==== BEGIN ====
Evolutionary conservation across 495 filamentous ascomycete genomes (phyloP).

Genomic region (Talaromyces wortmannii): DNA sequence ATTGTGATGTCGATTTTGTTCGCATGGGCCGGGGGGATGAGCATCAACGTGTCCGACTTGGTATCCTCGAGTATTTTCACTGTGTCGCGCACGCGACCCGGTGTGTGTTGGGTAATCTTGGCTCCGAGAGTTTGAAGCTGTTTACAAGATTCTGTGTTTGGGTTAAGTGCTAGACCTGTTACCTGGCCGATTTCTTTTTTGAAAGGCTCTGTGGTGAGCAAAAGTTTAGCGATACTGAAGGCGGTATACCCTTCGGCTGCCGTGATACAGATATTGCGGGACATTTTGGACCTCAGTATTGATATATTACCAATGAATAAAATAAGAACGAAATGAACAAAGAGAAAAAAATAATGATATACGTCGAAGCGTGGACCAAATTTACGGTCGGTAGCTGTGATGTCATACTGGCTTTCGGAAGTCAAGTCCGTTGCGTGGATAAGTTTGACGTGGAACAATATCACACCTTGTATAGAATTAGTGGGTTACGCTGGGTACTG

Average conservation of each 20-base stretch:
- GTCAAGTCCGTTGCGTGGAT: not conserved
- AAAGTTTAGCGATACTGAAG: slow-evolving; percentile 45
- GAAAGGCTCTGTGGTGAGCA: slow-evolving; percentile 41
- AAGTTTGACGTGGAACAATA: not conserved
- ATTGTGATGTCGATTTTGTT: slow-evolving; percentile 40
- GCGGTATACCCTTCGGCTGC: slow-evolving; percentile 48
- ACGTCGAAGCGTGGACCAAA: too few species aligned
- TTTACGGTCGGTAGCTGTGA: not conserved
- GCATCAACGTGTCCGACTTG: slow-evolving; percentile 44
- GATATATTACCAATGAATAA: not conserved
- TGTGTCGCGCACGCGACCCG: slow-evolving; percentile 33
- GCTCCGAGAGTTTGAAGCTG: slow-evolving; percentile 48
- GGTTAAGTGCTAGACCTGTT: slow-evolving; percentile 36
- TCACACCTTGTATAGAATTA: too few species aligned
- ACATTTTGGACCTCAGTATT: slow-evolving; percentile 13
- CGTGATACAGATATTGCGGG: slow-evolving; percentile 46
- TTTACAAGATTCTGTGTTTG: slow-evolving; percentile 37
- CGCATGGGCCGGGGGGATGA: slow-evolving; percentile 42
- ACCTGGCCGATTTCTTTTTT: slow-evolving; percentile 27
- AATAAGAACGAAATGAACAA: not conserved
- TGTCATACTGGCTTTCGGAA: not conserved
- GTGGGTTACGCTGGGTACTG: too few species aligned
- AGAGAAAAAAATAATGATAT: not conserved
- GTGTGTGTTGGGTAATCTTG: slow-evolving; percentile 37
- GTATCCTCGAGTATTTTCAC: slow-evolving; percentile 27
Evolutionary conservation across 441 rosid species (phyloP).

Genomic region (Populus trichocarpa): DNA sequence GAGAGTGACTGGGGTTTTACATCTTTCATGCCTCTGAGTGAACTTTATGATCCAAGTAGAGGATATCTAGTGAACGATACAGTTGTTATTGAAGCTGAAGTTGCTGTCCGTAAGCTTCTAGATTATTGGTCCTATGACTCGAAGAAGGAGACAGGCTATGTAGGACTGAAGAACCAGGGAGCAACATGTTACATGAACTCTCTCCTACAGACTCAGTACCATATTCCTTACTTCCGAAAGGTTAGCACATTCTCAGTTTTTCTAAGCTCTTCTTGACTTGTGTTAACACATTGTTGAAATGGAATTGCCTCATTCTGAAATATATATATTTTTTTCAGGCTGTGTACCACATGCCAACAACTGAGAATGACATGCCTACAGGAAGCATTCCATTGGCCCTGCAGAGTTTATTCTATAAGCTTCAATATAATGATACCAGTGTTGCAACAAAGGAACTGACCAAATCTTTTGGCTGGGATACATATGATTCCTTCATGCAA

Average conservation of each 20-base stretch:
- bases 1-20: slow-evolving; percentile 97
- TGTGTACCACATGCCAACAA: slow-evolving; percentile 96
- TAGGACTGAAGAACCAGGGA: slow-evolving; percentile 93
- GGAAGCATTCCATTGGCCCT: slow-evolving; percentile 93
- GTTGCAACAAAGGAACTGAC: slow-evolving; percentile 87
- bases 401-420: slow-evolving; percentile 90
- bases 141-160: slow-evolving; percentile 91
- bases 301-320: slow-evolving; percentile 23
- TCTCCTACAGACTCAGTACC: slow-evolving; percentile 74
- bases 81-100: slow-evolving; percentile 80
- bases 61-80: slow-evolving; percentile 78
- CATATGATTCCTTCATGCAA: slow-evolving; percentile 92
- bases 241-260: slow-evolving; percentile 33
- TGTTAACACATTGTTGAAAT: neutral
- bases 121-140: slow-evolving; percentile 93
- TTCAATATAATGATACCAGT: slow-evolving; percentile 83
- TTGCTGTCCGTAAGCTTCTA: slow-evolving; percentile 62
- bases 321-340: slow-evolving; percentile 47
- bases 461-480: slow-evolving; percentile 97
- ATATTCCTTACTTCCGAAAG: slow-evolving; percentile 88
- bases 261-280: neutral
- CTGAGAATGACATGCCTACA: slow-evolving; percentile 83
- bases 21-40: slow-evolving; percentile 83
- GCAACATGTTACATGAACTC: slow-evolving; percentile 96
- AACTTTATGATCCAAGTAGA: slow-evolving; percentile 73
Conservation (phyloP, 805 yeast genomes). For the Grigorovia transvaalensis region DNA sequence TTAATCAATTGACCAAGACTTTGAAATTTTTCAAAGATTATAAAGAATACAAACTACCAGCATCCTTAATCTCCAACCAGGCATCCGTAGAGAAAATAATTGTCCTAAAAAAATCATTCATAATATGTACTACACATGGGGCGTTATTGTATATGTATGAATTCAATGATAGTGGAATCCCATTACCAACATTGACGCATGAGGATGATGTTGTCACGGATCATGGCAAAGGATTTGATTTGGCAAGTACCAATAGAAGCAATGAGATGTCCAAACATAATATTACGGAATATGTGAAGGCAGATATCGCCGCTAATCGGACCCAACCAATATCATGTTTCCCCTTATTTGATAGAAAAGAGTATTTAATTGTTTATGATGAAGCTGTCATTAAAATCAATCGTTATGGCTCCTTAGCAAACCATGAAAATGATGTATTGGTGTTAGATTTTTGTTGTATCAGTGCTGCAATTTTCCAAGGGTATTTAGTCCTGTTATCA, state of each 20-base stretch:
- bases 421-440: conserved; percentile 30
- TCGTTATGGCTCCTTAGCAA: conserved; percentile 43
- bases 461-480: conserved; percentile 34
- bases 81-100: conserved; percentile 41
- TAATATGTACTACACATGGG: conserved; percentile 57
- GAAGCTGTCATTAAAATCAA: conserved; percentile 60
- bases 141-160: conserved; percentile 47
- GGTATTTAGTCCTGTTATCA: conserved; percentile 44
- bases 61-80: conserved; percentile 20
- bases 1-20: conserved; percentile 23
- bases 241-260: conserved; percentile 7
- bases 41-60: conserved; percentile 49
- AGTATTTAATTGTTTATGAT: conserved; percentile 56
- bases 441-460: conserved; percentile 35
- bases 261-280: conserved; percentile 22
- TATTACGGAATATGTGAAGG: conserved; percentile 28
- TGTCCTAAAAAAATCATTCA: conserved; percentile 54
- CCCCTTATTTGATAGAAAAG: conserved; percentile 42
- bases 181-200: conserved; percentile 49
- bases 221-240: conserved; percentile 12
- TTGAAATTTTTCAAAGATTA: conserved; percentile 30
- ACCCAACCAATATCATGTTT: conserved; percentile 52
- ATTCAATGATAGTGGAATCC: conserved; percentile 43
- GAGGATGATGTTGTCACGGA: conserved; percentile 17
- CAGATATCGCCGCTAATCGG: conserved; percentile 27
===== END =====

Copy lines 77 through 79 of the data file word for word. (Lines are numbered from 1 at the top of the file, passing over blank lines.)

- bases 221-240: conserved; percentile 12
- TTGAAATTTTTCAAAGATTA: conserved; percentile 30
- ACCCAACCAATATCATGTTT: conserved; percentile 52